Every man is trying to either live up to his father’s expectations or make up for his father’s mistakes.
When I look back on my childhood, one word sums the hours spent playing football, riding my bicycle up and down our street, studying for exams, wincing as iodine was dabbed on a grazed knee, wrestling with friends, and fighting with my two brothers and only sister; carefree. My childhood was carefree because my parents, my father in particular, were careful to make it so.
Although he travelled a lot, my father always spent time with us whenever he was home. He was fun, rolling on the carpet with us, not a disciplinarian like my mother. I am the last-born. Deemed my father’s favourite by my siblings, I was the emissary who always obtained from him the favours they made me present to him as my idea. I wanted to be just like him when I grew up.
When I was sixteen, I returned from school to find my mother sitting atop a trunk box, as we called those silver rectangular chests with black trimmings, not attempting to hide her tears as she welcomed me home. A couple of my aunts cooed encouragement to her like mourners. My heart raced. Had someone died?
At my prodding, in a moment of weakness I suppose, my mother spilled the details of my father’s affairs. Nearly every family in our neighbourhood lived with the evidence of polygamy or infidelity: half-brothers, half-sisters, second and third wives, and aunties, who were really girlfriends. Although these educated and wealthy families had a veneer of sophistication and cohesiveness, their children, my friends, let me know that the glue that held their blended families together gave often.
I took pride in my family of six, one father and one mother and four children. The glue that held us together did not give way, until that day, that day when my dad stopped being my hero.
My childhood was no longer carefree.
My mother’s belongings were in the trunk box. She had been waiting to say goodbye to my older brother and me, the only children who still lived at home, before she left.
“Who will look after you?” She asked when I insisted that I, her last son, could take care of myself so she should pursue her happiness.
In the end, my mother decided to stay. Life at home was routine again with one change, I stopped talking to my father. I could barely look at him talk less of greeting him. The ball of anger in my heart grew larger and larger. To keep from hitting him, I avoided him altogether.
I felt betrayed by my mother. As she served my father’s food and they laughed at the dining table, I could not understand how she forgave him. But I could not hold a grudge against her for she reached out to me and asked me to forgive her for involving me in something that was not my business. Still I could not do the one thing she wanted from me: forgive my father and reconcile with him.
My father stopped paying my tuition or giving me pocket money because he said that he would not support any child who disrespected him. I still lived at home, and my mum and older siblings picked up where he left off so I was never in need. I grew to resent my father even more.
At nineteen, I met a youth counselor who took an interest in me and we grew close as we talked about various subjects including my father. He nudged me to forgive my father. I said that I could not forgive my dad, the hypocrite. To the charge of hypocrisy, he gently insisted that I was no better, pointing to the evidence in my hostel room of days and nights spent with different girls. I was in the university, changing girlfriends the way I changed my clothes.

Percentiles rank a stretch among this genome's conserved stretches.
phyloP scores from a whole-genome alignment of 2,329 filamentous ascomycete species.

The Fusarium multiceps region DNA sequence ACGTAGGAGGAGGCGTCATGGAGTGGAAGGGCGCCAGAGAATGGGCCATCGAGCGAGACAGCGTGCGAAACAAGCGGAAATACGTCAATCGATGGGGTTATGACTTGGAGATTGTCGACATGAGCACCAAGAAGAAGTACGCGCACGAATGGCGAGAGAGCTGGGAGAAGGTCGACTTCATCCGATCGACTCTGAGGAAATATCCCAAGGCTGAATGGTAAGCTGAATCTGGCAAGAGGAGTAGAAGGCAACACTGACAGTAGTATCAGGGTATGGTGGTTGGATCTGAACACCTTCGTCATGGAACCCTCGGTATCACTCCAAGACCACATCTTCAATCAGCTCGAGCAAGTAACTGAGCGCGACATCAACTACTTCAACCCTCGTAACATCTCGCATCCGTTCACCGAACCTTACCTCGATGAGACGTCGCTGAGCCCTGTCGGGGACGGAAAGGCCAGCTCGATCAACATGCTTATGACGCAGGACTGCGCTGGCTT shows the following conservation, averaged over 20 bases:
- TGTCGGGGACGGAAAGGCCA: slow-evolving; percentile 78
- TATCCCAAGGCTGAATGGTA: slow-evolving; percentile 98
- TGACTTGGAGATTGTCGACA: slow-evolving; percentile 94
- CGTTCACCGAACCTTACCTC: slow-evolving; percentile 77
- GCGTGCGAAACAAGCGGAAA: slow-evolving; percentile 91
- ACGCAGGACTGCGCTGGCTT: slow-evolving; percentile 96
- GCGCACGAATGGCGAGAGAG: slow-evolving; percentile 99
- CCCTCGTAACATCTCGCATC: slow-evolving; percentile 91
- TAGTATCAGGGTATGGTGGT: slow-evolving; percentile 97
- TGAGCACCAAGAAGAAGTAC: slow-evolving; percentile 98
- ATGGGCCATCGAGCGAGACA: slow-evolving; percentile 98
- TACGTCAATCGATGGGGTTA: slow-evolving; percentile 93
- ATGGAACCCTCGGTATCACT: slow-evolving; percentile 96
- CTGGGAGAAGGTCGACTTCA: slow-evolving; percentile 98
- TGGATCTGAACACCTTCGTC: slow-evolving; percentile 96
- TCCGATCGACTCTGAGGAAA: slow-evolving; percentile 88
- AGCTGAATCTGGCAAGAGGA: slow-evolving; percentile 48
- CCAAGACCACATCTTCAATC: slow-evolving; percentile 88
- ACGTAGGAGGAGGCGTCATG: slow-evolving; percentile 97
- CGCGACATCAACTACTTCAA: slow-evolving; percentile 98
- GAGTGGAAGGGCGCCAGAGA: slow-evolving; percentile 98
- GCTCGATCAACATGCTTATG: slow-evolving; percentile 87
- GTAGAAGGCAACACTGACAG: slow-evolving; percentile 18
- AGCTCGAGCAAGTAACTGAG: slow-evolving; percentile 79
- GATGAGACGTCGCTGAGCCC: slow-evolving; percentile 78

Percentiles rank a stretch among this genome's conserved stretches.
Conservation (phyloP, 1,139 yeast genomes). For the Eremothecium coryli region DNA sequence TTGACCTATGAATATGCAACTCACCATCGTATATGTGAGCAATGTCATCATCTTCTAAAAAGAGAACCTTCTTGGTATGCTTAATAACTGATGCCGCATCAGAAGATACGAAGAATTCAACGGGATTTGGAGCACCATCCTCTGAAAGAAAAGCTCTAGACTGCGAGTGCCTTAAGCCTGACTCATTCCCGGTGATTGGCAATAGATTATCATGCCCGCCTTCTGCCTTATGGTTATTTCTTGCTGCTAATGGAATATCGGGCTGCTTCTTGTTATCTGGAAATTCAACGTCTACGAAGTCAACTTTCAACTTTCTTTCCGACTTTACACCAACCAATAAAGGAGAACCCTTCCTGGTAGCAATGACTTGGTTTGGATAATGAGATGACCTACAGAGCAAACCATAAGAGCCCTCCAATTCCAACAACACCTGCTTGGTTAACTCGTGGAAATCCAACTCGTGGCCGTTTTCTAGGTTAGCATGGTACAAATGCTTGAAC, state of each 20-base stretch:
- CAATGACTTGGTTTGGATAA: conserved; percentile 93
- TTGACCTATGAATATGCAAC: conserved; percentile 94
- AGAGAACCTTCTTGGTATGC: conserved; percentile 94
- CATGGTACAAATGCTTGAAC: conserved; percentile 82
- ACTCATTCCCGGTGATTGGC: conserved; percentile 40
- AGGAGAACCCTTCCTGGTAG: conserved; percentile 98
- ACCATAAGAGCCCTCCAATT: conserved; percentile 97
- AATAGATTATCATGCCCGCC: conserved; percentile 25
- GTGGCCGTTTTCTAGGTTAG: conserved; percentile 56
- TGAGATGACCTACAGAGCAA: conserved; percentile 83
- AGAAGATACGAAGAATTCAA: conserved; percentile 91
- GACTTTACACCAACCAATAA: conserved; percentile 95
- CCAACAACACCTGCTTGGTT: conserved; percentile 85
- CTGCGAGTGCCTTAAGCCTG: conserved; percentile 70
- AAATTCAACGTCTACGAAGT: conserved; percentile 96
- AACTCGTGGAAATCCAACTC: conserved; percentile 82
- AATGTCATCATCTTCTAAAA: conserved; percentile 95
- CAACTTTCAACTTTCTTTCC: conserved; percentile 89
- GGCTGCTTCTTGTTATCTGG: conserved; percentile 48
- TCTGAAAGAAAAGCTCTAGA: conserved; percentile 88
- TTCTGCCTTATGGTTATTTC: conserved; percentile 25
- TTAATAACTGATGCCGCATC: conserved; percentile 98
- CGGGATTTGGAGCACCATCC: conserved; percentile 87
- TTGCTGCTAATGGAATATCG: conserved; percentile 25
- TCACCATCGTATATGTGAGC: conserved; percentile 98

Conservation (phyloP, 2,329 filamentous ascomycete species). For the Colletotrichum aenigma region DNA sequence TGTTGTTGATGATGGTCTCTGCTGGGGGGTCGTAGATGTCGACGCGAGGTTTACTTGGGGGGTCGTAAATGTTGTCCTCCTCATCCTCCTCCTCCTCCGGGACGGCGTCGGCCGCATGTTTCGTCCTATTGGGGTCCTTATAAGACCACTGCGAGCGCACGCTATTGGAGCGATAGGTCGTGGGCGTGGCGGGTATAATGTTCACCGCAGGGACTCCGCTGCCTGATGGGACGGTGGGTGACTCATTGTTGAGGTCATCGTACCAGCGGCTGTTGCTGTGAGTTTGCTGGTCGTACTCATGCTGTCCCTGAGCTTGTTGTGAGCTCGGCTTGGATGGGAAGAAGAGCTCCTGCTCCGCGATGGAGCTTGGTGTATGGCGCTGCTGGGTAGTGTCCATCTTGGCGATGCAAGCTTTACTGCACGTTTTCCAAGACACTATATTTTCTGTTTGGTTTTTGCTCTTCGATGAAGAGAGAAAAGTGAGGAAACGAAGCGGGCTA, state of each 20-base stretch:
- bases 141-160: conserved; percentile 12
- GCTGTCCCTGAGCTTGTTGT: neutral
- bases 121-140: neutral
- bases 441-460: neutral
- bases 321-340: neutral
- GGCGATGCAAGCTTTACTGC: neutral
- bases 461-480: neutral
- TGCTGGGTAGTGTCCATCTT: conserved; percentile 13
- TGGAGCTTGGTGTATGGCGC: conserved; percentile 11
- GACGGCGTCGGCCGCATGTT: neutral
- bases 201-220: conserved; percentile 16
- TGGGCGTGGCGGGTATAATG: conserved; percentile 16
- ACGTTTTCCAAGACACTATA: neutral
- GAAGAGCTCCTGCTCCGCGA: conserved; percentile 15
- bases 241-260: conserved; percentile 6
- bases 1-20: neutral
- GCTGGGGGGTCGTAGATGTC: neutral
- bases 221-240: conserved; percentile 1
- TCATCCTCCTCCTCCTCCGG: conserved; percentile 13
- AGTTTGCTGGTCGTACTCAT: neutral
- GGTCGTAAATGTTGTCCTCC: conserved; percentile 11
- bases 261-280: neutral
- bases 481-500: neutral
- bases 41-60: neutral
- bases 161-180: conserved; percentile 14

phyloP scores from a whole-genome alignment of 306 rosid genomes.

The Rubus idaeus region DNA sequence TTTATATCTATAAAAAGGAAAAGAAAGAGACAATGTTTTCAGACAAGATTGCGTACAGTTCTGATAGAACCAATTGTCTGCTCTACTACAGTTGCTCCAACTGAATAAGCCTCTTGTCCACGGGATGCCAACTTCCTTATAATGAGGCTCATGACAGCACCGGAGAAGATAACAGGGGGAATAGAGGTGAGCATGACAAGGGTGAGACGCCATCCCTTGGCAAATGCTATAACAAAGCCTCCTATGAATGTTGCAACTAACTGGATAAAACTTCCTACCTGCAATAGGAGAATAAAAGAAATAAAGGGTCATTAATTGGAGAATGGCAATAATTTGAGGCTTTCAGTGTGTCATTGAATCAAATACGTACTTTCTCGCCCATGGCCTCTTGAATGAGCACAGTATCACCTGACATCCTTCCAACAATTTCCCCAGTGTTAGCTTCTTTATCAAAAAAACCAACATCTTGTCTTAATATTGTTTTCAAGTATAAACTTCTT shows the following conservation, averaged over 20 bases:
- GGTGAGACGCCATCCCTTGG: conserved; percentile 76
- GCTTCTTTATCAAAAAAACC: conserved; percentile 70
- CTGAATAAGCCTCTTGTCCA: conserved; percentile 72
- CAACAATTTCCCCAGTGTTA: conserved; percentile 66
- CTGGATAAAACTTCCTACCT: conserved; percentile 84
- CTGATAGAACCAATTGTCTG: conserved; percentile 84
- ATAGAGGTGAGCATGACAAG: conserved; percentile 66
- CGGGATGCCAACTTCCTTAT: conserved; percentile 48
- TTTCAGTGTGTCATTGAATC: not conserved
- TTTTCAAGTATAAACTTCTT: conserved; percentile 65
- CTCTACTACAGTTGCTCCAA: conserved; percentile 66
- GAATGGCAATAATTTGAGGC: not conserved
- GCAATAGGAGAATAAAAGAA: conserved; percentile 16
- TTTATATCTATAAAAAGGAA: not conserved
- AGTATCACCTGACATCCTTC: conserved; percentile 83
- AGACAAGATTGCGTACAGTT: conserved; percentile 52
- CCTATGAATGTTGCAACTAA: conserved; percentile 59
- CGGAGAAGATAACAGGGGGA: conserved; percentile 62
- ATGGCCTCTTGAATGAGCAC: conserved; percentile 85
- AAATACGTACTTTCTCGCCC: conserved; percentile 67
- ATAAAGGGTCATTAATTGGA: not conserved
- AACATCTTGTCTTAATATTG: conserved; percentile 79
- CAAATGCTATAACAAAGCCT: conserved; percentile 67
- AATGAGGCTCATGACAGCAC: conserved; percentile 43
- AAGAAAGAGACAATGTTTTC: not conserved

“But,” I protested my innocence, “I’m not married to any of them!”
Yet, his words haunted me. Was I no better than my dad? Had I become what I despised?
It took three years of encouragement from the counselor, three years in which I left university and moved out of my parent’s home, for me to forgive my dad and accept that I would have to be the one to reach for reconciliation.
“Yes,” my dad answered, the first time I called him, “who is this?”
Had he forgotten my voice or was he pretending? I told him I just called to say hello and then he said okay. I listened to his breathing, heavy as though he was waiting for something more. Or was it my own breathing? My heart, beating rapidly, obscured my hearing. I hung up, exhaling euphoria like a deflating balloon.
But, the next phone call was easier as was the next one after that. Eventually we settled into a routine without awkwardness, conversing about the present and the future. We do not talk about the past, that five-year window when we became strangers. When you bury something and pack dirt on it, then stamp it with your feet, sometimes plants grow above and you cannot tell where you buried it.
The only reference we have made, if I may call it that, to the past, was when my wife and I needed a babysitter to fill in for our nanny’s three-month absence. My dad, who was visiting at the time, mentioned that his friend’s daughter, just out of secondary school and waiting to gain admission into the university, could help. We welcomed the offer.
My dad said, “Please she’s my friend’s daughter. I don’t want any stories . . .,” his voice trailed off but his eyes did not waver from mine.
I was tempted to share some wisecrack about his philandering days. Instead, I said, “Dad, you don’t have to worry.”
There were no stories three months later.
Discovering that underneath my father’s superman cape lived an ordinary human broke me. Forgiveness mended me.
Broken pieces actin’ like we ain’t cracked
But we all messed up and can’t no one escape that
… Broken hearts inside of a broken soul
… And we all need grace in the face of each other
– Broken, LeCrae feat. Kari Jobe
Broken, is an amalgamation of conversations I had with people who were willing to tell me their stories but reluctant to write for this series.
©Timi Yeseibo 2016
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